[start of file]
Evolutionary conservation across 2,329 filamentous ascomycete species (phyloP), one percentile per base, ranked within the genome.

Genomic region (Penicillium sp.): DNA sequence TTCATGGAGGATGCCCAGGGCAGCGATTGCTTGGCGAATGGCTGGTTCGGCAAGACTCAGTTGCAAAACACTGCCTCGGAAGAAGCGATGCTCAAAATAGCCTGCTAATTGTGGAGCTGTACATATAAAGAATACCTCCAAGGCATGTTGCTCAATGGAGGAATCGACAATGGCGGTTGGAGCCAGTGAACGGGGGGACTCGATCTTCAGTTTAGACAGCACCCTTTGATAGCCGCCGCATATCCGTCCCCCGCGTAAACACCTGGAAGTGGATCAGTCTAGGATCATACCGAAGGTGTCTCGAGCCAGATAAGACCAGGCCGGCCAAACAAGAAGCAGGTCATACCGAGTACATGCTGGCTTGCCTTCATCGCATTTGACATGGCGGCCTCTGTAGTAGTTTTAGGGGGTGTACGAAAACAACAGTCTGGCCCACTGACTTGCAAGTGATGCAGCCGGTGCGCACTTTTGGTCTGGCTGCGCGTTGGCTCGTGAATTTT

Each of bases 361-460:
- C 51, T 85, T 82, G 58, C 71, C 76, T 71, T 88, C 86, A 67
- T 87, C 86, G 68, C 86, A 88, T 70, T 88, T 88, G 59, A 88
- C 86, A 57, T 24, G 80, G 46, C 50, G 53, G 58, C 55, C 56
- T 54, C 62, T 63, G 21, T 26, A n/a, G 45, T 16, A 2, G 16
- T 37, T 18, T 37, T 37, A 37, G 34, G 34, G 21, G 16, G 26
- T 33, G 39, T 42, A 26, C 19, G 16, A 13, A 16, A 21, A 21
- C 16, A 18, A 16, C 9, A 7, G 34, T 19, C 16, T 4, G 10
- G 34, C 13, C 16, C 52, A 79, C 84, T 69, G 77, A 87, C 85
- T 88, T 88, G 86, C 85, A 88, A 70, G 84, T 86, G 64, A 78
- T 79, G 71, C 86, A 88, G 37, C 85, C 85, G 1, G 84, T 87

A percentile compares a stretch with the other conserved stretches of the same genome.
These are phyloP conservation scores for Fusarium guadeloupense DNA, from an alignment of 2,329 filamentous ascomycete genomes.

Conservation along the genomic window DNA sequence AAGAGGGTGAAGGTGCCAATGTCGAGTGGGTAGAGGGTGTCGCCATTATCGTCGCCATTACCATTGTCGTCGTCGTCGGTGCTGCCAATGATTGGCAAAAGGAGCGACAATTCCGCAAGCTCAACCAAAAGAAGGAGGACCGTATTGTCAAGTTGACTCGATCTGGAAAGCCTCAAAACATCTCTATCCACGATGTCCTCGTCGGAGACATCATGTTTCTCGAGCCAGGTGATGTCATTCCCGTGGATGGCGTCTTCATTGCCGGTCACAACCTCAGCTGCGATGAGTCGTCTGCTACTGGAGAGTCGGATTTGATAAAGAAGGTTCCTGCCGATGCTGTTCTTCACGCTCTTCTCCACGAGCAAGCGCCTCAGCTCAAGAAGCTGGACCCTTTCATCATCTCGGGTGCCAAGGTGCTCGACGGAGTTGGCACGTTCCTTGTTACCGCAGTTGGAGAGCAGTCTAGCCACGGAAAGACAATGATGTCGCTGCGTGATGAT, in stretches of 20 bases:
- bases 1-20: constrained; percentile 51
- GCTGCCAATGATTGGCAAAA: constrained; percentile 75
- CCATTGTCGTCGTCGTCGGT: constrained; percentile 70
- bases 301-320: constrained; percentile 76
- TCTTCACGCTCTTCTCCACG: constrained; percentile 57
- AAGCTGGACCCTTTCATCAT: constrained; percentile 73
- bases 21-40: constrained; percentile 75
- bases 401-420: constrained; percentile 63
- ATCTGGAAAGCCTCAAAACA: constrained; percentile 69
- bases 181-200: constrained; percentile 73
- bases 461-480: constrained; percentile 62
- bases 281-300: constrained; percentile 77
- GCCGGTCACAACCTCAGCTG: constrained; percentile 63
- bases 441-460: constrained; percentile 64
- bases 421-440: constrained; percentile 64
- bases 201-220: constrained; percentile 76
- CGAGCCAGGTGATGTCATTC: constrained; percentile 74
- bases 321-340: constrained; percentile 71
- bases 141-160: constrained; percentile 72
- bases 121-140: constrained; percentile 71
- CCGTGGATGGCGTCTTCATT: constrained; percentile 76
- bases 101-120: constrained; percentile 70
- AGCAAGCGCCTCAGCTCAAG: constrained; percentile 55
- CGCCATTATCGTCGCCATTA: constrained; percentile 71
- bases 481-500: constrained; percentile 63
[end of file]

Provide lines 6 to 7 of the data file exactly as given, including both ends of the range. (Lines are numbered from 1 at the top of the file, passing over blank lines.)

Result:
- C 86, A 57, T 24, G 80, G 46, C 50, G 53, G 58, C 55, C 56
- T 54, C 62, T 63, G 21, T 26, A n/a, G 45, T 16, A 2, G 16